In May this year I had the opportunity to visit Maoshan (Mt. Mao) a Daoist mountain sacred to the Shangqing (Highest Clarity) tradition of Daoism that I studied in my most recent book. Located in Jiangsu province, it is about an hour’s bus ride south of Zhenjiang, a stop on the main high speed railway from Shanghai to Nanjing.
I was interested to visit Maoshan not only because of my historical research, but because it was the site of the Maoshan declaration, which in 2008 committed China’s Daoist Association to a ten year program of ecological protection.
The result of my visit is a mixed assessment of the possibilities and problems associated with the practical implementation of Daoism and ecology. I’ll be presenting the full details of my conclusions at the forthcoming SASASAAS conference at Furman University on September 24-25, but I’d like to present some key findings now.
First of all, the encounter between Daoism and Ecology has to be understood from the perspective of China’s engagement with modernity and especially science. “Ecology” in Chinese does not signify a Romantic attachment to nature undefiled by human habitation, but rather a modern, scientific and ultimately technological enterprise. To make Daoist sites more “ecological” means to install green technology such as solar panels, and to showcase Daoism not as a “traditional” culture but as modern and scientific.
Secondly, the encounter between Daoism and Ecology is an economic enterprise. A chief incentive for Daoist sites to engage in ecological protection is to respond to the demand for ecotourism. As such Daoist sites work with local governments to develop the whole areas surrounding Daoist temples as ecotourism sites. Engaging with ecology thus helps drive economic development. As a case in point, the Maoshan site was developed not only by the Daoist Association but by the People’s Liberation Army which operates a memorial to soldiers of the 3rd Army who fought in the Anti-Japanese War of 1937-45. Nearby the museum is a garish 99 metre high statue of Laozi, the legendary author of the Daode jing. Maoshan is thus an ecotourism site, a patriotic memorial, and a Daoist temple site, all in one. As a result it obtained AAAA tourism designation, the second-highest national ranking, making it a prime location for “red”, i.e., patriotic tourism activities.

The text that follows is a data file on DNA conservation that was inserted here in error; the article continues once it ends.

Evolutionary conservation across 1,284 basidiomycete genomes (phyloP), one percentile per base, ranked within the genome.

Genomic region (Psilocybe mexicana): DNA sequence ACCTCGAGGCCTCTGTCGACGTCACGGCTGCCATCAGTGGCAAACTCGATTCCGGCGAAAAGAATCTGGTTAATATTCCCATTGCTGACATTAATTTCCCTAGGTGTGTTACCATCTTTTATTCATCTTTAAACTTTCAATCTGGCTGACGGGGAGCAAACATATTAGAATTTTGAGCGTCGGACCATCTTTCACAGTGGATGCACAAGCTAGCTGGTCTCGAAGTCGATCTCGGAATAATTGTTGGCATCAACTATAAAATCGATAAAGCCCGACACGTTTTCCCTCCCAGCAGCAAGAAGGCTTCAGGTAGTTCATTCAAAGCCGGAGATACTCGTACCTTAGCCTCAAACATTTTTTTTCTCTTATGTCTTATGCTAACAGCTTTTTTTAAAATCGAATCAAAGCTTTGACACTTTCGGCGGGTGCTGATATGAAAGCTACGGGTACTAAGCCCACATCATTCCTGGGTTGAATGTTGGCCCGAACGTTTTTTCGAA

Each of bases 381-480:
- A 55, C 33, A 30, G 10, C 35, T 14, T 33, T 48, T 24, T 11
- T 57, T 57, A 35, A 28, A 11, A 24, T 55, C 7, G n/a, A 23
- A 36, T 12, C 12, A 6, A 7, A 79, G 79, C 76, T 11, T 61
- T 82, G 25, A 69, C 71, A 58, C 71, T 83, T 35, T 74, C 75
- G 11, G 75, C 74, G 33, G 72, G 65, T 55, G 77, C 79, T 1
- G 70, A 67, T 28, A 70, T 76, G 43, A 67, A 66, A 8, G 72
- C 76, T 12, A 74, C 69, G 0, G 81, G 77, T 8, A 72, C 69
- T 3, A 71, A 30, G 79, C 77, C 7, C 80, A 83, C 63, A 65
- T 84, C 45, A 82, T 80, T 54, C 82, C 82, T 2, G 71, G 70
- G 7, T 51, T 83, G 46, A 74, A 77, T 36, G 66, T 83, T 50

The current implementation of “Daoism and Ecology” in China thus resists simplistic Western notions of Daoism as “the Way of Nature.” It is also a way of economic development, a way of science and modernity, a patriotic and even militaristic way. This should not be surprising to scholars of religion who are well-attuned to the complexities and contradictions that religious cultures historically inhabit. But it may be surprising to those who have sought to frame “Eastern religions” as somehow more authentically connected to nature than the monotheisms of Western religion. Yes, the Daoist conception of nature does have much to contribute to the discussion on religion and ecology, but the practical implementation of this concept in China is caught in a complex political, ideological and economic web.